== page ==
Western Notes: T-Wolves, Douglas-Roberts, Kings

November 23 2012 at 2:05pm CDT By Luke Adams

After a Thanksgiving Thursday that didn't feature any NBA games, the season resumes in earnest tonight, with 12 games on the slate. Perhaps the most intriguing matchup of the evening involves the Lakers, still finding their rhythm under new coach Mike D'Antoni, traveling to Memphis to face the Grizzlies.

Yesterday, I suggested that the Grizzlies, Clippers, and Knicks have all shown signs of being ready to make the leap and become legit title contenders this season. The poll results are still very tight, but for now, the Clippers narrowly edge the Grizzlies as your choice for the club most ready to take that next step.

Here are a few of Friday's updates out of the Western Conference:

  • The Timberwolves signed Demetris Nichols and Troy Hudson late in October and quickly cut them, according to Mark Deeks of ShamSports (Twitter links). The purpose of the moves was to ensure that the T-Wolves' D-League squad could add Nichols and Hudson as "affiliate" players. Sure enough, both guys are currently on the Sioux Falls Skyforce roster.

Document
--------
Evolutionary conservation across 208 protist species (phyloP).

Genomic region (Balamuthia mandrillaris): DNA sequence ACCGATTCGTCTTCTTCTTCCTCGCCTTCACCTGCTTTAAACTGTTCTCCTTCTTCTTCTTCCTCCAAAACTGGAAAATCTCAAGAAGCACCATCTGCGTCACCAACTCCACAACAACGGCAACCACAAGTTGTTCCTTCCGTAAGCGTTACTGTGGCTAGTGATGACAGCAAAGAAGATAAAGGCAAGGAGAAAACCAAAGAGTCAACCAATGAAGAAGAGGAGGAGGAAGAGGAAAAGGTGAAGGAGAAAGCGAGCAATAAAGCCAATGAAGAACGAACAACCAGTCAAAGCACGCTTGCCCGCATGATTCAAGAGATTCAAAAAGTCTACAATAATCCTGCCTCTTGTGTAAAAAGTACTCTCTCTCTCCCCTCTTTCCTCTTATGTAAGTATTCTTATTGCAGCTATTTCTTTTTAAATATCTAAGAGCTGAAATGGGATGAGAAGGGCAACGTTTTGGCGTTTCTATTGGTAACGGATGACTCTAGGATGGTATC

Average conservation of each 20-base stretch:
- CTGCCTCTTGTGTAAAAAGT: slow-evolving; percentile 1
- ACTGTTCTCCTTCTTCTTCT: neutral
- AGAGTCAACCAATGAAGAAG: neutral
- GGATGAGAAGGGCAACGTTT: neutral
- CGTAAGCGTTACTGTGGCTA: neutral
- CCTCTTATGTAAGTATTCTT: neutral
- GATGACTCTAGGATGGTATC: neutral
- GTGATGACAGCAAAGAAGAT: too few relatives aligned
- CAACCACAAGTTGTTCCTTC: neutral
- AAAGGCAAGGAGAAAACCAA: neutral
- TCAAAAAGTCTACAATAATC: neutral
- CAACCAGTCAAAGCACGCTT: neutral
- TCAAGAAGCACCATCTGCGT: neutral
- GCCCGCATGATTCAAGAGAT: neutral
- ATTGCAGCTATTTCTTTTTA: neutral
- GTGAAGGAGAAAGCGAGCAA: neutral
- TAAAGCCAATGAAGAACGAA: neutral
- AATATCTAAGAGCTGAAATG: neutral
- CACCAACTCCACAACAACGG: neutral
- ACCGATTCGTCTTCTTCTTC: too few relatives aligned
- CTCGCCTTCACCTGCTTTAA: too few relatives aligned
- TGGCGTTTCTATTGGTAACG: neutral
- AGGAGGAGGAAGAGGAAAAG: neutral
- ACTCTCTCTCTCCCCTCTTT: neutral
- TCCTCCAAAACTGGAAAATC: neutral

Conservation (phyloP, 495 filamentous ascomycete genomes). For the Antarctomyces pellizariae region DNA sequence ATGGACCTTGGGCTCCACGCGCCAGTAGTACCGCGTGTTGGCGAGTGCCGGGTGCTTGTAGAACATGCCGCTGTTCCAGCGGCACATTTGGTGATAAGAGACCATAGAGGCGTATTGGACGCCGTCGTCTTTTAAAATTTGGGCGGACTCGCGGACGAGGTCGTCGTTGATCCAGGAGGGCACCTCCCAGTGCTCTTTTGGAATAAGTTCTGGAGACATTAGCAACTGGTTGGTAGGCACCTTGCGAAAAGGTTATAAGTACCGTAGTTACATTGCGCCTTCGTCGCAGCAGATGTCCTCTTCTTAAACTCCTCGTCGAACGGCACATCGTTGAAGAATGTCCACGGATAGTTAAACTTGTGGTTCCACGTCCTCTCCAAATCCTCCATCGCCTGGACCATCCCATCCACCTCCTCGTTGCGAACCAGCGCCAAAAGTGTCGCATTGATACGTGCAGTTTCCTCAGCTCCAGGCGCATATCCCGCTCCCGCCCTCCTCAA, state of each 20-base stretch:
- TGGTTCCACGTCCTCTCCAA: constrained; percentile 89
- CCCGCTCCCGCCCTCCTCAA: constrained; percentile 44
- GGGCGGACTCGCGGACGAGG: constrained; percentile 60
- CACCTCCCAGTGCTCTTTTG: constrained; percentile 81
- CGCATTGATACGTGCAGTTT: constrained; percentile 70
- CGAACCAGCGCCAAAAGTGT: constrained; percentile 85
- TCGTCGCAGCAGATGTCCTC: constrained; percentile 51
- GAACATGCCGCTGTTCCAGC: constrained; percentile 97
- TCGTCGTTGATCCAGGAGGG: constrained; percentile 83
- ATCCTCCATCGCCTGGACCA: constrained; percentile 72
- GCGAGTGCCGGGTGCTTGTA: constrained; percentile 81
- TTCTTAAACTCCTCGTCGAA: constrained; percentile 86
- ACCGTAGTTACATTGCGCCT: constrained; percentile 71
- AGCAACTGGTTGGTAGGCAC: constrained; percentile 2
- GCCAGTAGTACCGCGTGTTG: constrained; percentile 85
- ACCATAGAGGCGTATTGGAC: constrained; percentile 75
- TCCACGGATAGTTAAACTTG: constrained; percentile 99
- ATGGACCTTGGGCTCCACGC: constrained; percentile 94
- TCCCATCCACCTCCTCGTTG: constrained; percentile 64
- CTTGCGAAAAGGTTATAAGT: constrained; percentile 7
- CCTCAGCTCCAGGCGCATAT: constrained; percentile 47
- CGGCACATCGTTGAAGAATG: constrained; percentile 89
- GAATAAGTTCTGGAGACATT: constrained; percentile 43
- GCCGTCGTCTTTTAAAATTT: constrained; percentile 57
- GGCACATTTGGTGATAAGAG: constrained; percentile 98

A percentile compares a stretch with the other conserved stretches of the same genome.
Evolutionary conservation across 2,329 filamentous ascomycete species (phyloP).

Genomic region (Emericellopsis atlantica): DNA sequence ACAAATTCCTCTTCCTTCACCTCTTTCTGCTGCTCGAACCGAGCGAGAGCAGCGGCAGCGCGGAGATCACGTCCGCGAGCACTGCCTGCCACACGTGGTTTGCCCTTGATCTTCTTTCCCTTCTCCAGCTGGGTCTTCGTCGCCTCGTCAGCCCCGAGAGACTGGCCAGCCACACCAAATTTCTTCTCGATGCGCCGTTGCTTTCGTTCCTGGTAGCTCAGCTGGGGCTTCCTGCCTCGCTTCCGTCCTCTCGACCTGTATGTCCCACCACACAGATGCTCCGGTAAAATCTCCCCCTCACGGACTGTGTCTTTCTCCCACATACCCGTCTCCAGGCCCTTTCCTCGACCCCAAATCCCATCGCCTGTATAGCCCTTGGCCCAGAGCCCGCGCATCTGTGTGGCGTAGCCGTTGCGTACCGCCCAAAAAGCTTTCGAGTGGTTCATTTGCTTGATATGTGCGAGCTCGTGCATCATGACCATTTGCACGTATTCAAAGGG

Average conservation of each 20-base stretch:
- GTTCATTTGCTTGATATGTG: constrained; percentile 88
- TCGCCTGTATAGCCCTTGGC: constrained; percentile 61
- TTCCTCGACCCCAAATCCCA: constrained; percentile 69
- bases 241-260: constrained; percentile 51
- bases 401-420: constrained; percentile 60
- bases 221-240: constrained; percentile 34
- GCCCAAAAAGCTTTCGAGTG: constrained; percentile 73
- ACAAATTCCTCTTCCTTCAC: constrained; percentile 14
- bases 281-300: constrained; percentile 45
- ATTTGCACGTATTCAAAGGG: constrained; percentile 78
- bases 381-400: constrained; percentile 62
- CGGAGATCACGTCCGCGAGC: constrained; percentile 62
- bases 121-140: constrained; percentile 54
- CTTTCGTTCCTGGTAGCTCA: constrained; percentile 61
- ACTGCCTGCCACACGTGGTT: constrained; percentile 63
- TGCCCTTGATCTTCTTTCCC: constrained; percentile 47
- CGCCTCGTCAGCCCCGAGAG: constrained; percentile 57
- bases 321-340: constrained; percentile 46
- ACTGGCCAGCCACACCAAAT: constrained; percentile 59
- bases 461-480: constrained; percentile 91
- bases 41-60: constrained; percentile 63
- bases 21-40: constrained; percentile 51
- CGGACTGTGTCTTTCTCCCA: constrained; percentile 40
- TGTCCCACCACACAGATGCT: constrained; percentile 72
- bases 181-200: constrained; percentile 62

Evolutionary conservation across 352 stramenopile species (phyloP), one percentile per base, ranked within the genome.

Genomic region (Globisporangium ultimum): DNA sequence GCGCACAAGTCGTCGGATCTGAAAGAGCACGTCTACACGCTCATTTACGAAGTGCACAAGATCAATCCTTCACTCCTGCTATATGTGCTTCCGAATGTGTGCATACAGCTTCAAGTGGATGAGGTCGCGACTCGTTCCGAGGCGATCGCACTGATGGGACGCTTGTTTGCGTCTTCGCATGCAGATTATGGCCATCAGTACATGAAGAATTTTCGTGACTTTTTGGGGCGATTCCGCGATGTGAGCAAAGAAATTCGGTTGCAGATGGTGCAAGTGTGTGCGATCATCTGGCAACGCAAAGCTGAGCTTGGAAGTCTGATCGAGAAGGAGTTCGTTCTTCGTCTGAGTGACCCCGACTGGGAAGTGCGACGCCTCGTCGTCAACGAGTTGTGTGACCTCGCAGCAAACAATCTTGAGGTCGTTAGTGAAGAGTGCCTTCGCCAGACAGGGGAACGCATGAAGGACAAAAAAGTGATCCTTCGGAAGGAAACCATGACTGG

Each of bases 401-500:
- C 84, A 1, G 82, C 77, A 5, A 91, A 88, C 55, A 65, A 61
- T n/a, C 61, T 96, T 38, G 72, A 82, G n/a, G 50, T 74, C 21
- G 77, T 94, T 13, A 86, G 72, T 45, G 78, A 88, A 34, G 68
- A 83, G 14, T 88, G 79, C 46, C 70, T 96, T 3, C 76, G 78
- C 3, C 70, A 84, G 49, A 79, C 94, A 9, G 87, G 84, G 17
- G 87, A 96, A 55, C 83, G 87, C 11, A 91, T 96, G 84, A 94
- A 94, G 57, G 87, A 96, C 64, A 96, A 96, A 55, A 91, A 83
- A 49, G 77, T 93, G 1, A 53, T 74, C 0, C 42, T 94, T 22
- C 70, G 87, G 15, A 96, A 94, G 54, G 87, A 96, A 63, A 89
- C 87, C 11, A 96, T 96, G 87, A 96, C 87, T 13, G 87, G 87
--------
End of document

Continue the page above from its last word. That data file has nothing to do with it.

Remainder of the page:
• Chris Douglas-Roberts was another player whose D-League affiliate rights were acquired by the Mavericks toward the end of the preseason. Douglas-Roberts, who is now a member of the Texas Legends, Dallas' affiliate, spoke to Eddie Sefko of the Dallas Morning News about the D-League experience: "Sometimes, the NBA isn’t just about basketball. It’s about business and it’s about being in the right place at the right time and the right system at the right time. I feel I’m an NBA player. So instead of going overseas and chasing the money, I’m going to be here for however long I’m here."
  • Kendrick Perkins still gets emotional when the Thunder head to Boston to play the Celtics, as Gary Washburn of the Boston Globe writes. "Going against guys that you played with for a long time, won rings, went through wars with, still brothers over there," Perkins said. "But at the end of the day, we're still trying to win games."
  • Jake Appleman of the New York Times examines the future of the Kings in Sacramento.
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